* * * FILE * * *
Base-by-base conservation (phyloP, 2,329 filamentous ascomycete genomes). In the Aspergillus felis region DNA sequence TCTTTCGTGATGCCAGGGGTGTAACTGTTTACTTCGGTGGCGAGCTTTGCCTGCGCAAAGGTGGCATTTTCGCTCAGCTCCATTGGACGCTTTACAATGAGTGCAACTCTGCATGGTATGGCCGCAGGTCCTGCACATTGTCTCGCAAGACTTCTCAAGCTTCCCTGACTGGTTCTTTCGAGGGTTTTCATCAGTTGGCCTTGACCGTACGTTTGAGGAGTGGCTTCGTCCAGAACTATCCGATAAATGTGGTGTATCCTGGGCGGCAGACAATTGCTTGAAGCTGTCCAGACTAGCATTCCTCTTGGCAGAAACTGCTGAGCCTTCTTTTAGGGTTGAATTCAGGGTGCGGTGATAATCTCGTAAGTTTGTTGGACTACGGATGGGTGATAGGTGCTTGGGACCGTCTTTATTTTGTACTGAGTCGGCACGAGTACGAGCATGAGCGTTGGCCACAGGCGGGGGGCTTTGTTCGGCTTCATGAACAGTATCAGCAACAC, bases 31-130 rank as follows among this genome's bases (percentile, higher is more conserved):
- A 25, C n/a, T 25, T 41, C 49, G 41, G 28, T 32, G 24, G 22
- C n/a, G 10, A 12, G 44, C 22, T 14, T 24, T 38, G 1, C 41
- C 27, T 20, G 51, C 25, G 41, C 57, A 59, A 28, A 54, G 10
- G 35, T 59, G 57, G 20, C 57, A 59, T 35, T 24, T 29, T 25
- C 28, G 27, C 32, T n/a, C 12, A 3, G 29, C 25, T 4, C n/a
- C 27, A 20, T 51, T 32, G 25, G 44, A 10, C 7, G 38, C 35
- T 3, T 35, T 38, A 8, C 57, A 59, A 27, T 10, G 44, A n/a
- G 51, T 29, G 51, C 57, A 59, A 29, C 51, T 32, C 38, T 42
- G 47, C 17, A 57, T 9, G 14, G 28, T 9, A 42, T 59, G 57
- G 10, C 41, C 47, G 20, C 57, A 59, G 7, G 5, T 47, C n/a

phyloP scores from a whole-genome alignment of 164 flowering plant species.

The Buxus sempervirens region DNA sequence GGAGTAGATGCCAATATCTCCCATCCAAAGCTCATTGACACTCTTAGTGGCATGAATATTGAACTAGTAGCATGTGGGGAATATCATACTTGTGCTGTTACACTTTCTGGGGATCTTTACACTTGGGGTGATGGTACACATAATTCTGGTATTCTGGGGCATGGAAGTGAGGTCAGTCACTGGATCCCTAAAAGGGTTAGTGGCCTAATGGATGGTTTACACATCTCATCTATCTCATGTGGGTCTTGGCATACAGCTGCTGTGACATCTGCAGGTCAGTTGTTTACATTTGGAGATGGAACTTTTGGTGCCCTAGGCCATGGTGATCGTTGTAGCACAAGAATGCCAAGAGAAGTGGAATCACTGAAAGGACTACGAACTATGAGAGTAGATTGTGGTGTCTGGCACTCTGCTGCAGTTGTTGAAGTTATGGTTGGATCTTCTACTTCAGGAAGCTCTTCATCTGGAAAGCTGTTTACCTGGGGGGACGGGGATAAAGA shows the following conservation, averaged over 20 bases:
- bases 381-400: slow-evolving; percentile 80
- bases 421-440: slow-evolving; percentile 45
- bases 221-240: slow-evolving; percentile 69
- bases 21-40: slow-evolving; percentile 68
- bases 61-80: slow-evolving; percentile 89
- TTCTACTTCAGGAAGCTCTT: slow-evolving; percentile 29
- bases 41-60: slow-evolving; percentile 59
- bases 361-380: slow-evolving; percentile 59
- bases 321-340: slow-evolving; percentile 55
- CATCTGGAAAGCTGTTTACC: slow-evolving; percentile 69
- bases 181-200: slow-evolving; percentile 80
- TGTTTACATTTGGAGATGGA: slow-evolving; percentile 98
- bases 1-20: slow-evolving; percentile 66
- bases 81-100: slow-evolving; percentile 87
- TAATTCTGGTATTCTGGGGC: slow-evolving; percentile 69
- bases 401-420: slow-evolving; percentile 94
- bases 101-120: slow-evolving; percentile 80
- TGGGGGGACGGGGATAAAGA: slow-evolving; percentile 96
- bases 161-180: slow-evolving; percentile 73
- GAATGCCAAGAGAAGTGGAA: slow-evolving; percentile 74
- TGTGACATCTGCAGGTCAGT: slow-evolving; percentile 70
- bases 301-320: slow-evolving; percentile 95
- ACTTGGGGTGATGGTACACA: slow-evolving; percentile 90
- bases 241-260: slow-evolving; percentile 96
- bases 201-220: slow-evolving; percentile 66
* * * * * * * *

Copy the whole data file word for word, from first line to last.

Base-by-base conservation (phyloP, 2,329 filamentous ascomycete genomes). In the Aspergillus felis region DNA sequence TCTTTCGTGATGCCAGGGGTGTAACTGTTTACTTCGGTGGCGAGCTTTGCCTGCGCAAAGGTGGCATTTTCGCTCAGCTCCATTGGACGCTTTACAATGAGTGCAACTCTGCATGGTATGGCCGCAGGTCCTGCACATTGTCTCGCAAGACTTCTCAAGCTTCCCTGACTGGTTCTTTCGAGGGTTTTCATCAGTTGGCCTTGACCGTACGTTTGAGGAGTGGCTTCGTCCAGAACTATCCGATAAATGTGGTGTATCCTGGGCGGCAGACAATTGCTTGAAGCTGTCCAGACTAGCATTCCTCTTGGCAGAAACTGCTGAGCCTTCTTTTAGGGTTGAATTCAGGGTGCGGTGATAATCTCGTAAGTTTGTTGGACTACGGATGGGTGATAGGTGCTTGGGACCGTCTTTATTTTGTACTGAGTCGGCACGAGTACGAGCATGAGCGTTGGCCACAGGCGGGGGGCTTTGTTCGGCTTCATGAACAGTATCAGCAACAC, bases 31-130 rank as follows among this genome's bases (percentile, higher is more conserved):
- A 25, C n/a, T 25, T 41, C 49, G 41, G 28, T 32, G 24, G 22
- C n/a, G 10, A 12, G 44, C 22, T 14, T 24, T 38, G 1, C 41
- C 27, T 20, G 51, C 25, G 41, C 57, A 59, A 28, A 54, G 10
- G 35, T 59, G 57, G 20, C 57, A 59, T 35, T 24, T 29, T 25
- C 28, G 27, C 32, T n/a, C 12, A 3, G 29, C 25, T 4, C n/a
- C 27, A 20, T 51, T 32, G 25, G 44, A 10, C 7, G 38, C 35
- T 3, T 35, T 38, A 8, C 57, A 59, A 27, T 10, G 44, A n/a
- G 51, T 29, G 51, C 57, A 59, A 29, C 51, T 32, C 38, T 42
- G 47, C 17, A 57, T 9, G 14, G 28, T 9, A 42, T 59, G 57
- G 10, C 41, C 47, G 20, C 57, A 59, G 7, G 5, T 47, C n/a

phyloP scores from a whole-genome alignment of 164 flowering plant species.

The Buxus sempervirens region DNA sequence GGAGTAGATGCCAATATCTCCCATCCAAAGCTCATTGACACTCTTAGTGGCATGAATATTGAACTAGTAGCATGTGGGGAATATCATACTTGTGCTGTTACACTTTCTGGGGATCTTTACACTTGGGGTGATGGTACACATAATTCTGGTATTCTGGGGCATGGAAGTGAGGTCAGTCACTGGATCCCTAAAAGGGTTAGTGGCCTAATGGATGGTTTACACATCTCATCTATCTCATGTGGGTCTTGGCATACAGCTGCTGTGACATCTGCAGGTCAGTTGTTTACATTTGGAGATGGAACTTTTGGTGCCCTAGGCCATGGTGATCGTTGTAGCACAAGAATGCCAAGAGAAGTGGAATCACTGAAAGGACTACGAACTATGAGAGTAGATTGTGGTGTCTGGCACTCTGCTGCAGTTGTTGAAGTTATGGTTGGATCTTCTACTTCAGGAAGCTCTTCATCTGGAAAGCTGTTTACCTGGGGGGACGGGGATAAAGA shows the following conservation, averaged over 20 bases:
- bases 381-400: slow-evolving; percentile 80
- bases 421-440: slow-evolving; percentile 45
- bases 221-240: slow-evolving; percentile 69
- bases 21-40: slow-evolving; percentile 68
- bases 61-80: slow-evolving; percentile 89
- TTCTACTTCAGGAAGCTCTT: slow-evolving; percentile 29
- bases 41-60: slow-evolving; percentile 59
- bases 361-380: slow-evolving; percentile 59
- bases 321-340: slow-evolving; percentile 55
- CATCTGGAAAGCTGTTTACC: slow-evolving; percentile 69
- bases 181-200: slow-evolving; percentile 80
- TGTTTACATTTGGAGATGGA: slow-evolving; percentile 98
- bases 1-20: slow-evolving; percentile 66
- bases 81-100: slow-evolving; percentile 87
- TAATTCTGGTATTCTGGGGC: slow-evolving; percentile 69
- bases 401-420: slow-evolving; percentile 94
- bases 101-120: slow-evolving; percentile 80
- TGGGGGGACGGGGATAAAGA: slow-evolving; percentile 96
- bases 161-180: slow-evolving; percentile 73
- GAATGCCAAGAGAAGTGGAA: slow-evolving; percentile 74
- TGTGACATCTGCAGGTCAGT: slow-evolving; percentile 70
- bases 301-320: slow-evolving; percentile 95
- ACTTGGGGTGATGGTACACA: slow-evolving; percentile 90
- bases 241-260: slow-evolving; percentile 96
- bases 201-220: slow-evolving; percentile 66